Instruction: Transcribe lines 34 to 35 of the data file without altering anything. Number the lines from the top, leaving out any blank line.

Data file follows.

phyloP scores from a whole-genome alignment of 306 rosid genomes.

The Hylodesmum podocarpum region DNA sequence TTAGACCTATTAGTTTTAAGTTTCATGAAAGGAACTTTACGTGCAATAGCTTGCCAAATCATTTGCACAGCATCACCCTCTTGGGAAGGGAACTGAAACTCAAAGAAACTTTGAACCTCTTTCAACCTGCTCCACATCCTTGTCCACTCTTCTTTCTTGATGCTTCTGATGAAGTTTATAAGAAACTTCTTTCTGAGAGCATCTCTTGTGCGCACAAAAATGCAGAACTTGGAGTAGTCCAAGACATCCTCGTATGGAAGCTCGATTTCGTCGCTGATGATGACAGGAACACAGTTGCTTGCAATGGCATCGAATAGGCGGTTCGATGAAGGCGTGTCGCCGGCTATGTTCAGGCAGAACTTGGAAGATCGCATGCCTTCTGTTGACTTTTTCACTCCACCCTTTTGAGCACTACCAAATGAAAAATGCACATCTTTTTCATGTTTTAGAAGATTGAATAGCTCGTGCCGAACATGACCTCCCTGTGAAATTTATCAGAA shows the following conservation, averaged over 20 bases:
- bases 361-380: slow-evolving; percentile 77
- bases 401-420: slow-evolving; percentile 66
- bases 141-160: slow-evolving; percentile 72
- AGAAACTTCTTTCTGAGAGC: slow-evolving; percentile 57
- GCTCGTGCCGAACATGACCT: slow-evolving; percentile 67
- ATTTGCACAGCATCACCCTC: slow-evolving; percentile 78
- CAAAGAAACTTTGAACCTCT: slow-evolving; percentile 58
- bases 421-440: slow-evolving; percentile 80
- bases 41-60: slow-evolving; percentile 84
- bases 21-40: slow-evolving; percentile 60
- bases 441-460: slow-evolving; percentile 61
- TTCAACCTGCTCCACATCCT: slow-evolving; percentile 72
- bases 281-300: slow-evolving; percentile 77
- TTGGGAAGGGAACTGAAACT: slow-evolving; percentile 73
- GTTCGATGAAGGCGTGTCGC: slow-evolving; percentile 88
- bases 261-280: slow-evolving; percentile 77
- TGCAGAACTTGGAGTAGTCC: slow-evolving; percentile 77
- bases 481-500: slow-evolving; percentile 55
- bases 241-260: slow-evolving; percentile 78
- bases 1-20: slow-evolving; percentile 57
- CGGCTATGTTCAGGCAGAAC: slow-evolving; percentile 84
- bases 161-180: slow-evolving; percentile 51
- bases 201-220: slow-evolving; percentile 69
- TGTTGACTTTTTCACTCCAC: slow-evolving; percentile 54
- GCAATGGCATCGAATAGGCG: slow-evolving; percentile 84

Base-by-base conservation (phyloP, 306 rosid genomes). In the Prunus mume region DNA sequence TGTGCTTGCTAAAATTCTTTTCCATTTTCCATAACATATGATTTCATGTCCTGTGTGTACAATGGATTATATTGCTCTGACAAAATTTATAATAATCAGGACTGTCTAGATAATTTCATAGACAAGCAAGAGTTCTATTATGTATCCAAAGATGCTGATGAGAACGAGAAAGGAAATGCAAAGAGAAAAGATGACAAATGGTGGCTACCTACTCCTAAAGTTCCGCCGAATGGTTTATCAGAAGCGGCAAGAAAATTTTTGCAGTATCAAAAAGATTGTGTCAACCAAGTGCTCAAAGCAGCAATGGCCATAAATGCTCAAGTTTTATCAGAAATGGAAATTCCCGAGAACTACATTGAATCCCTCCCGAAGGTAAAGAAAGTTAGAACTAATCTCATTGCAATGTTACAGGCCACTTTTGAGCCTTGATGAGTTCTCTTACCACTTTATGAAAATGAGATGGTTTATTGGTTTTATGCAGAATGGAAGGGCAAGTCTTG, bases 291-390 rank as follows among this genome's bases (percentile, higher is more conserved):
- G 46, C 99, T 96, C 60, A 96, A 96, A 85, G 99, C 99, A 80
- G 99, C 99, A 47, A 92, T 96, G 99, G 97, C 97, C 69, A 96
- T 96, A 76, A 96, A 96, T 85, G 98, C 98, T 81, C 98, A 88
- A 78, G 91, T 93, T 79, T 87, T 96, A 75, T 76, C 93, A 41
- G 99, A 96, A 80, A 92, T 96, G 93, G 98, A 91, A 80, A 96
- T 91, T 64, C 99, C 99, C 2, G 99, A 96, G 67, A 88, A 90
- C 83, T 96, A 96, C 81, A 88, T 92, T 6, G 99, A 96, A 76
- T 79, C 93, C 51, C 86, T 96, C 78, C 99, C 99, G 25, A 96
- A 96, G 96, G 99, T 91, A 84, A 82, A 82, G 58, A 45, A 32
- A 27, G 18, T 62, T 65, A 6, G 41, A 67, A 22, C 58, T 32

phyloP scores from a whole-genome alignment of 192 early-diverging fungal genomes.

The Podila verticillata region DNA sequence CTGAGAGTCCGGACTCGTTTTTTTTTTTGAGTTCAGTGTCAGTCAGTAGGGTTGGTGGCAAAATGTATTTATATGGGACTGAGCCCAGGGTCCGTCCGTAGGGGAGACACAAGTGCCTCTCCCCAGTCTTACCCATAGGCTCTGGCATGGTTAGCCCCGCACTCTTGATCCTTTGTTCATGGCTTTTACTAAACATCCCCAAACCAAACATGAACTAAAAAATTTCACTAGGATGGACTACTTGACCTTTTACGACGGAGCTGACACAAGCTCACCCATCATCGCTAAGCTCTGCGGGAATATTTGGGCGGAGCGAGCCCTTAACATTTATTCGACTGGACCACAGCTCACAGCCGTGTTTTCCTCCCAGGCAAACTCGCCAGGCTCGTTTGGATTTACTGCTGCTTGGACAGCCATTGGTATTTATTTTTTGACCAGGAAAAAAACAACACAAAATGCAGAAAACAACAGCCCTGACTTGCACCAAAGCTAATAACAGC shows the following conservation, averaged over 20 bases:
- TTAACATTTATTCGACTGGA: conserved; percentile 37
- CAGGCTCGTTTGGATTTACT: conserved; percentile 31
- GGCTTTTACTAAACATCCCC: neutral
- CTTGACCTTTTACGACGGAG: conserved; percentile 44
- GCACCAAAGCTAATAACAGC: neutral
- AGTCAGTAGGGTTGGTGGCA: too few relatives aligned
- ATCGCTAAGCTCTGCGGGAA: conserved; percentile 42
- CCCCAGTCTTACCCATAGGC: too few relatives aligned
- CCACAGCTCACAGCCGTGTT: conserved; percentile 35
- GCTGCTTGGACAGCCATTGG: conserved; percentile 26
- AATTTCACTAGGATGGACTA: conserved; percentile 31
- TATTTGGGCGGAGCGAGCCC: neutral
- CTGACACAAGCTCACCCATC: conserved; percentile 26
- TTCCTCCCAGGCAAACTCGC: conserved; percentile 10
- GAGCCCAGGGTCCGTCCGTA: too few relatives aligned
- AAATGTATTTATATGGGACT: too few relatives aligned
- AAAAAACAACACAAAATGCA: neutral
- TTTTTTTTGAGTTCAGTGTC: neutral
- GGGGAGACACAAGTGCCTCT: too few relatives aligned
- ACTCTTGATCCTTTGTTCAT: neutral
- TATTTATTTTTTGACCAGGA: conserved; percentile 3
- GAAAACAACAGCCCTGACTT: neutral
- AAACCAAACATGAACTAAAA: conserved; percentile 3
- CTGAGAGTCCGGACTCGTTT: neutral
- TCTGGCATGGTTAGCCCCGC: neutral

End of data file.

- T 91, T 64, C 99, C 99, C 2, G 99, A 96, G 67, A 88, A 90
- C 83, T 96, A 96, C 81, A 88, T 92, T 6, G 99, A 96, A 76